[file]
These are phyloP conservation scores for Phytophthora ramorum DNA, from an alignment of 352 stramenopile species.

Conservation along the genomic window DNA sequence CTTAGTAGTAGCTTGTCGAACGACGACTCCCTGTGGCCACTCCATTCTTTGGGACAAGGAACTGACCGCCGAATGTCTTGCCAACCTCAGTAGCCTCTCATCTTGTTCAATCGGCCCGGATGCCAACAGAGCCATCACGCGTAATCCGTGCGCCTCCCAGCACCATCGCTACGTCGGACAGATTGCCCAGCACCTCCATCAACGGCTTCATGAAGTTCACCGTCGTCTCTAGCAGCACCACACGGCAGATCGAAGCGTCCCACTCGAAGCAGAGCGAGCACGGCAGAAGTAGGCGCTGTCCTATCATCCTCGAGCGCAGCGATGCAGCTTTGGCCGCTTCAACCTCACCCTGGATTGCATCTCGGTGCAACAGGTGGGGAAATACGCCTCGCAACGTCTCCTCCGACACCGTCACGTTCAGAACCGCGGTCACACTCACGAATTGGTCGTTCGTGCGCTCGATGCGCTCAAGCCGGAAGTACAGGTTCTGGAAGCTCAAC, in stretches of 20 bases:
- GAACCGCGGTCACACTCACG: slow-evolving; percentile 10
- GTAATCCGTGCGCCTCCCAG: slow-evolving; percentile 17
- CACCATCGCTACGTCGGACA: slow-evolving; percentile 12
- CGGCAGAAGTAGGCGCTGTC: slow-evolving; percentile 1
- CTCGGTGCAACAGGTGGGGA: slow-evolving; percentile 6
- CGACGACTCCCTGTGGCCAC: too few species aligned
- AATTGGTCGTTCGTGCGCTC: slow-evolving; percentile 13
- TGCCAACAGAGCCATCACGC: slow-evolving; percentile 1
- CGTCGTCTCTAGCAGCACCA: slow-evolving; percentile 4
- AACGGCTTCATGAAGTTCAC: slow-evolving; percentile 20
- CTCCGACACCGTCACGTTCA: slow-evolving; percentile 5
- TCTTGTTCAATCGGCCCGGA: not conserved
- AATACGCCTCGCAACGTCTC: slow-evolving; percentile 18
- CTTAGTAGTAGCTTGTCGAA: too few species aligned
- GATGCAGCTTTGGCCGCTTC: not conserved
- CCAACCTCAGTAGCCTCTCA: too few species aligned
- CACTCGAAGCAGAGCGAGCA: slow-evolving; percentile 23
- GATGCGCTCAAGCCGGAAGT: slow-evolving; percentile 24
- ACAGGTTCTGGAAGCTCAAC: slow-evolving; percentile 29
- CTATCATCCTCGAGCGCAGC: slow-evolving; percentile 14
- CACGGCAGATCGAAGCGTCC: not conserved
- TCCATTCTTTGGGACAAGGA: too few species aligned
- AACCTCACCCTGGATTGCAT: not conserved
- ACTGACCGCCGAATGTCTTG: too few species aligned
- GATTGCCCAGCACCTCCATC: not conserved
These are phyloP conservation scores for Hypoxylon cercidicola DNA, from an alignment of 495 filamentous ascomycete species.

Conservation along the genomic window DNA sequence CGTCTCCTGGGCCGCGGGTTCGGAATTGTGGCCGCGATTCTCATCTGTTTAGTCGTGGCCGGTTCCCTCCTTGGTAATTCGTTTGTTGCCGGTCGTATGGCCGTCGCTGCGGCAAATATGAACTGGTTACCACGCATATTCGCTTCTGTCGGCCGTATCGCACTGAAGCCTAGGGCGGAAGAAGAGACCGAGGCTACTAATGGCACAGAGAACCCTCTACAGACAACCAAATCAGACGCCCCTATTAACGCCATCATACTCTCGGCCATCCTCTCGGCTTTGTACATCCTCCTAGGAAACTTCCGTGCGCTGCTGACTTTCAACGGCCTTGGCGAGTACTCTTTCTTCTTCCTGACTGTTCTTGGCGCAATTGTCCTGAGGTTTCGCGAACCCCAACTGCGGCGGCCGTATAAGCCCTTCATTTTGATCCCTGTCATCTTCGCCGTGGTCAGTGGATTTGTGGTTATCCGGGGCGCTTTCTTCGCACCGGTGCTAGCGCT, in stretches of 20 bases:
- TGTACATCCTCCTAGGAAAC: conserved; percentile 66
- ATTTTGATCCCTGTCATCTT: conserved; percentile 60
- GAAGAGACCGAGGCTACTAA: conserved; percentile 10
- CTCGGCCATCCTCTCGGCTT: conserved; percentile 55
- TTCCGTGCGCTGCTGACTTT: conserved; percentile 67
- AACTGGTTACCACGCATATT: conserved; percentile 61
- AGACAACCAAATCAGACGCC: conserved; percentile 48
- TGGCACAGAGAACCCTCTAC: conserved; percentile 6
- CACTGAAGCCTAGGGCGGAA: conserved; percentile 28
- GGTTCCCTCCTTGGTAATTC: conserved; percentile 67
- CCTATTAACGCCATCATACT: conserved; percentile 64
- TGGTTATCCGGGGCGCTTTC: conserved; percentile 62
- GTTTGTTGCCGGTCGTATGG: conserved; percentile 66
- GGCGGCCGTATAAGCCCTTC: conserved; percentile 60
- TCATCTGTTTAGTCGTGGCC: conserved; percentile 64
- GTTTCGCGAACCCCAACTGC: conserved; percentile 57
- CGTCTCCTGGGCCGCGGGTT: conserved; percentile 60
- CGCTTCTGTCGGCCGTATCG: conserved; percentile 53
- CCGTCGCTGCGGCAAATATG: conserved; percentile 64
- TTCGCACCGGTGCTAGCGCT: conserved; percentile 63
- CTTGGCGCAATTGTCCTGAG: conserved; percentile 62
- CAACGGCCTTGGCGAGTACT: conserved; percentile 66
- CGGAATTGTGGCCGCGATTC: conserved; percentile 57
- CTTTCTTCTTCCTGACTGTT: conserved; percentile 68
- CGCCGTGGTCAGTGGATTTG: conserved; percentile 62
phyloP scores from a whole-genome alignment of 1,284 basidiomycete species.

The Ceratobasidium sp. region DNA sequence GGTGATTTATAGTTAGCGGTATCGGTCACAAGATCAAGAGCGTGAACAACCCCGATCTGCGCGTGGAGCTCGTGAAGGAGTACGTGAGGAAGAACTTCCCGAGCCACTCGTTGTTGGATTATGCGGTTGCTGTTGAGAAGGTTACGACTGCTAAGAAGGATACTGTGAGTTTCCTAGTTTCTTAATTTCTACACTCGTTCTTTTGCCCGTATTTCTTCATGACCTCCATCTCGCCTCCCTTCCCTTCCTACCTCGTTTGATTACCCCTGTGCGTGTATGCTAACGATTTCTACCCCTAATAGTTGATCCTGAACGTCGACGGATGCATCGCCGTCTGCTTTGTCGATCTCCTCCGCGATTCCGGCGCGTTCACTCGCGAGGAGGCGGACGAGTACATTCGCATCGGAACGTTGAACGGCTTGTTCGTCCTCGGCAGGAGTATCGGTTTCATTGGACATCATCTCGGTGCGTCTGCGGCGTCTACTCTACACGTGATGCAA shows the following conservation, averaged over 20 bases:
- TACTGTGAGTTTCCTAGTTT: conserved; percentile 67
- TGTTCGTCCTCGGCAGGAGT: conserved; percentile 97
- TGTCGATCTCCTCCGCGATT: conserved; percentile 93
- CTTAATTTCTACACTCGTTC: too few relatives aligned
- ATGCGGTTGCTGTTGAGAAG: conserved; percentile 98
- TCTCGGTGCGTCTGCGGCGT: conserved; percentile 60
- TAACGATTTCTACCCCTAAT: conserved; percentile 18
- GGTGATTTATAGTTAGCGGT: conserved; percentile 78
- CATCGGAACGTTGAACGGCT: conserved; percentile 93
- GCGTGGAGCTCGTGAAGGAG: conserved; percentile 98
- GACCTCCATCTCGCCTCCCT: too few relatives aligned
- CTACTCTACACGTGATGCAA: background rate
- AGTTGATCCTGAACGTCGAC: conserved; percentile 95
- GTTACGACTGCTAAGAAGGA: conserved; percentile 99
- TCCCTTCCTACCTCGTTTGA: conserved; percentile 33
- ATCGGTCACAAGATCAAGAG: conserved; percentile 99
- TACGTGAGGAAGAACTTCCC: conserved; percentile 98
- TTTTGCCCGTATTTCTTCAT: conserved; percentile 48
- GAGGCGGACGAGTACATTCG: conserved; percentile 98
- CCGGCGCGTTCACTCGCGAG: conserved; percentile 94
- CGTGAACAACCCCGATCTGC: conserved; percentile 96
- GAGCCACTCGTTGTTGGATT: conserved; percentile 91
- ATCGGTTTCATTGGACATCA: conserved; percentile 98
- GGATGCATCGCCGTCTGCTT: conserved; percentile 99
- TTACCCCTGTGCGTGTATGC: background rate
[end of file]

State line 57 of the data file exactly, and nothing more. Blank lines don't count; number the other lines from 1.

- TACTGTGAGTTTCCTAGTTT: conserved; percentile 67